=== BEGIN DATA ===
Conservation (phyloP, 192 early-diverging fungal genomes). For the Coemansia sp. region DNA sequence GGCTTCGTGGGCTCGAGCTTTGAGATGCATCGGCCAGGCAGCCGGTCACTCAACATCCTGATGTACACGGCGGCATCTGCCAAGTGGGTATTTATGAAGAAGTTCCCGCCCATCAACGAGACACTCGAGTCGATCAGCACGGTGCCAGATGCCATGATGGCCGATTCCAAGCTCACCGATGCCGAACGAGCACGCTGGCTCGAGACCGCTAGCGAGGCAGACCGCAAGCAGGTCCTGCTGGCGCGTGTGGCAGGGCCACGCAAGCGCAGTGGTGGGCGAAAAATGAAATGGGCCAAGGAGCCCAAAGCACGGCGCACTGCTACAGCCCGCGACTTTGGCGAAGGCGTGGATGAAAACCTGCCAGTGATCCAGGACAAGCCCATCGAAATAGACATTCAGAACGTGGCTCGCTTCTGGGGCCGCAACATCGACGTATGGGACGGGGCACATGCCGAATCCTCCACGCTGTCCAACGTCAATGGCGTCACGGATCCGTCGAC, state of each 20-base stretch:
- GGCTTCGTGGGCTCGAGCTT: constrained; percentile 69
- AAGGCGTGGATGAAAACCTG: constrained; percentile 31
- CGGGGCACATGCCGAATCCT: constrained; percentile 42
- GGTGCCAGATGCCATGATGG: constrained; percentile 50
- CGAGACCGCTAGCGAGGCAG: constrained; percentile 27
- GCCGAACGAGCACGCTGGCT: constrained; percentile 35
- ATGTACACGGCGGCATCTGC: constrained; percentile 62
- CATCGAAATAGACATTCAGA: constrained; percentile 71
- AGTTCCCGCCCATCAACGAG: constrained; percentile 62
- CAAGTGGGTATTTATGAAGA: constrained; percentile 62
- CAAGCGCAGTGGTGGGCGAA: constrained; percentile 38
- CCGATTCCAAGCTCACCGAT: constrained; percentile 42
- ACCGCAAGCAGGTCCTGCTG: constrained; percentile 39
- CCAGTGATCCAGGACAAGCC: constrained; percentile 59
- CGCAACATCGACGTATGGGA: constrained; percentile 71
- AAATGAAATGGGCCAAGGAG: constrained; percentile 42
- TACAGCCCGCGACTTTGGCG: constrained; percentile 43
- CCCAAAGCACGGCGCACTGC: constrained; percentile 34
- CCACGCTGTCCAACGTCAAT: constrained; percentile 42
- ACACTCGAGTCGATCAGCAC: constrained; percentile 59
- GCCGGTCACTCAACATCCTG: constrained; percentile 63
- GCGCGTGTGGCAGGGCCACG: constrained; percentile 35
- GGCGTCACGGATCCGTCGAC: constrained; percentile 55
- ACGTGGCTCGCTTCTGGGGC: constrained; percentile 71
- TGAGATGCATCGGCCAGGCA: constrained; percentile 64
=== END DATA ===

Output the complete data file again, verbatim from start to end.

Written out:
Conservation (phyloP, 192 early-diverging fungal genomes). For the Coemansia sp. region DNA sequence GGCTTCGTGGGCTCGAGCTTTGAGATGCATCGGCCAGGCAGCCGGTCACTCAACATCCTGATGTACACGGCGGCATCTGCCAAGTGGGTATTTATGAAGAAGTTCCCGCCCATCAACGAGACACTCGAGTCGATCAGCACGGTGCCAGATGCCATGATGGCCGATTCCAAGCTCACCGATGCCGAACGAGCACGCTGGCTCGAGACCGCTAGCGAGGCAGACCGCAAGCAGGTCCTGCTGGCGCGTGTGGCAGGGCCACGCAAGCGCAGTGGTGGGCGAAAAATGAAATGGGCCAAGGAGCCCAAAGCACGGCGCACTGCTACAGCCCGCGACTTTGGCGAAGGCGTGGATGAAAACCTGCCAGTGATCCAGGACAAGCCCATCGAAATAGACATTCAGAACGTGGCTCGCTTCTGGGGCCGCAACATCGACGTATGGGACGGGGCACATGCCGAATCCTCCACGCTGTCCAACGTCAATGGCGTCACGGATCCGTCGAC, state of each 20-base stretch:
- GGCTTCGTGGGCTCGAGCTT: constrained; percentile 69
- AAGGCGTGGATGAAAACCTG: constrained; percentile 31
- CGGGGCACATGCCGAATCCT: constrained; percentile 42
- GGTGCCAGATGCCATGATGG: constrained; percentile 50
- CGAGACCGCTAGCGAGGCAG: constrained; percentile 27
- GCCGAACGAGCACGCTGGCT: constrained; percentile 35
- ATGTACACGGCGGCATCTGC: constrained; percentile 62
- CATCGAAATAGACATTCAGA: constrained; percentile 71
- AGTTCCCGCCCATCAACGAG: constrained; percentile 62
- CAAGTGGGTATTTATGAAGA: constrained; percentile 62
- CAAGCGCAGTGGTGGGCGAA: constrained; percentile 38
- CCGATTCCAAGCTCACCGAT: constrained; percentile 42
- ACCGCAAGCAGGTCCTGCTG: constrained; percentile 39
- CCAGTGATCCAGGACAAGCC: constrained; percentile 59
- CGCAACATCGACGTATGGGA: constrained; percentile 71
- AAATGAAATGGGCCAAGGAG: constrained; percentile 42
- TACAGCCCGCGACTTTGGCG: constrained; percentile 43
- CCCAAAGCACGGCGCACTGC: constrained; percentile 34
- CCACGCTGTCCAACGTCAAT: constrained; percentile 42
- ACACTCGAGTCGATCAGCAC: constrained; percentile 59
- GCCGGTCACTCAACATCCTG: constrained; percentile 63
- GCGCGTGTGGCAGGGCCACG: constrained; percentile 35
- GGCGTCACGGATCCGTCGAC: constrained; percentile 55
- ACGTGGCTCGCTTCTGGGGC: constrained; percentile 71
- TGAGATGCATCGGCCAGGCA: constrained; percentile 64